[=1, =1, ...] scalars
[>=2, =1, =1, ...] vectors
[>=2, >=2, =1, =1, ...] matrices
[>=2, >=2, >=2, 1=, 1=, ...] tensors
This aspect in vectors also motivates towards implementing parametric types, even if the language were dynamically typed otherwise.
Comparison and equality
The comparison and equality multimethods are potentially the one group that requires most careful examination. This group forms the tools for comparing values and objects.
cmp, eq, ge, gt, le, lt, ne
These are comparison elements in somewhat standard literal naming scheme. The "g" stands for "greater" and "l" stands for "less". "e" stands for "equal" and "t" stands for "than".
ge, gt, le, lt, should be potentially ordinary functions that just call 'cmp'. The 'cmp' itself has some similarity with other arithmetic operations, it can do arithmetic coercion to extend its ability to compare.
In target machine terms the comparison is related to subtraction on integer numbers. Because of that, some sanity can be observed in these rules.
The equality and inequality are potentially troublesome. On one hand one is shorthand for use of an another.
Right now equality is implemented such that it calls 'cmp', if 'cmp' does not provide a result, then we try to treat the element through checking the identity.
It appears that if we want to use this kind of definition for these operators, then each object falls into one of the three groups:
- Has equality, inequality. Are equal by unique value.
- Has equality, inequality. Are equal by structure.
- Has cmp. can be compared numerically.
The only trinary multimethod: clamp(x, lowbound, highbound)
The clamp is the only multimethod where there are three arguments in the method. On the closer inspection though, we note that the 'x' is some interesting item and the remaining arguments depend on what that 'x' is. Therefore this could be implemented as a single-dispatch method.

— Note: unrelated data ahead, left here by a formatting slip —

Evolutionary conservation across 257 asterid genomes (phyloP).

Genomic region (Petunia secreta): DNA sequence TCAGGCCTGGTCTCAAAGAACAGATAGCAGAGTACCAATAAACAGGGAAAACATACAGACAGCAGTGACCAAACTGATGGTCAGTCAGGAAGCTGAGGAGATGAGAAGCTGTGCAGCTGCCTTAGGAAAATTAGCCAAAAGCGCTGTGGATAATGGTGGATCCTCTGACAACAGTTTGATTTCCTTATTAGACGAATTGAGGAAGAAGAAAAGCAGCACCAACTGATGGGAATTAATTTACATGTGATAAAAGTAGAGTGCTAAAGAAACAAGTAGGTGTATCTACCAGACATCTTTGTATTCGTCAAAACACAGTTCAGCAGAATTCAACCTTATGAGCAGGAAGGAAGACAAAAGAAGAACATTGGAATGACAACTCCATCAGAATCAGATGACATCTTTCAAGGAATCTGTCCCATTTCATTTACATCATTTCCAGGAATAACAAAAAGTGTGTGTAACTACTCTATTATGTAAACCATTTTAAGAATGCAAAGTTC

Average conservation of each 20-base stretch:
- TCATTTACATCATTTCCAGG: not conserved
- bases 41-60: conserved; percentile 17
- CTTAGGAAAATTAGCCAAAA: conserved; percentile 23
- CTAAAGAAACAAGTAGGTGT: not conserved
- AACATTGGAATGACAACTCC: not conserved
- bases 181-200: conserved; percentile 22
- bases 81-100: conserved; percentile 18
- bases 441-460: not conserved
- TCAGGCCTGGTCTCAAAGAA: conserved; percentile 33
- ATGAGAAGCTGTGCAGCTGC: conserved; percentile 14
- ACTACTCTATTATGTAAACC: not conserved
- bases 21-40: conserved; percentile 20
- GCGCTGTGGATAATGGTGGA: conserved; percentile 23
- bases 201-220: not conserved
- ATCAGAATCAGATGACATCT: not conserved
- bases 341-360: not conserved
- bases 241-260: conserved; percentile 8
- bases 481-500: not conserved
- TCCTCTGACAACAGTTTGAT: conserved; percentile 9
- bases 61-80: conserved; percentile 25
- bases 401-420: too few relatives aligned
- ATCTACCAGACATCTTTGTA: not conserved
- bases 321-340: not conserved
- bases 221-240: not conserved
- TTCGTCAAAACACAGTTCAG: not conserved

Outlier: concat(a, b)
Concatenation appears to be useful as-it. But on retrospect might benefit from the similar rules as the arithmetic methods.
What we have seen so far suggests that multiple dispatch may be unnecessary for good implementation of operator overloading. Even with expressive form of operations the desired behavior can be observed as a necessity to align the type signatures before a task can be done.
The problem of multimethod-like dispatch seems to be that they cannot be used for the purpose that would be potentially most useful in providing this kind of a system.
If it cannot be used for one of the most useful things it can enable, is it any good in the first place? Considering that there is a much simpler way to redefine an operator in a local context, I would resoundingly say "no".
Multiple dispatch may be an anti-feature.
There are potentially several good solutions to the problem that have been described here. Unfortunately the problem description itself is barely fitting into week's worth of study so any resolutions have to be left to an another time.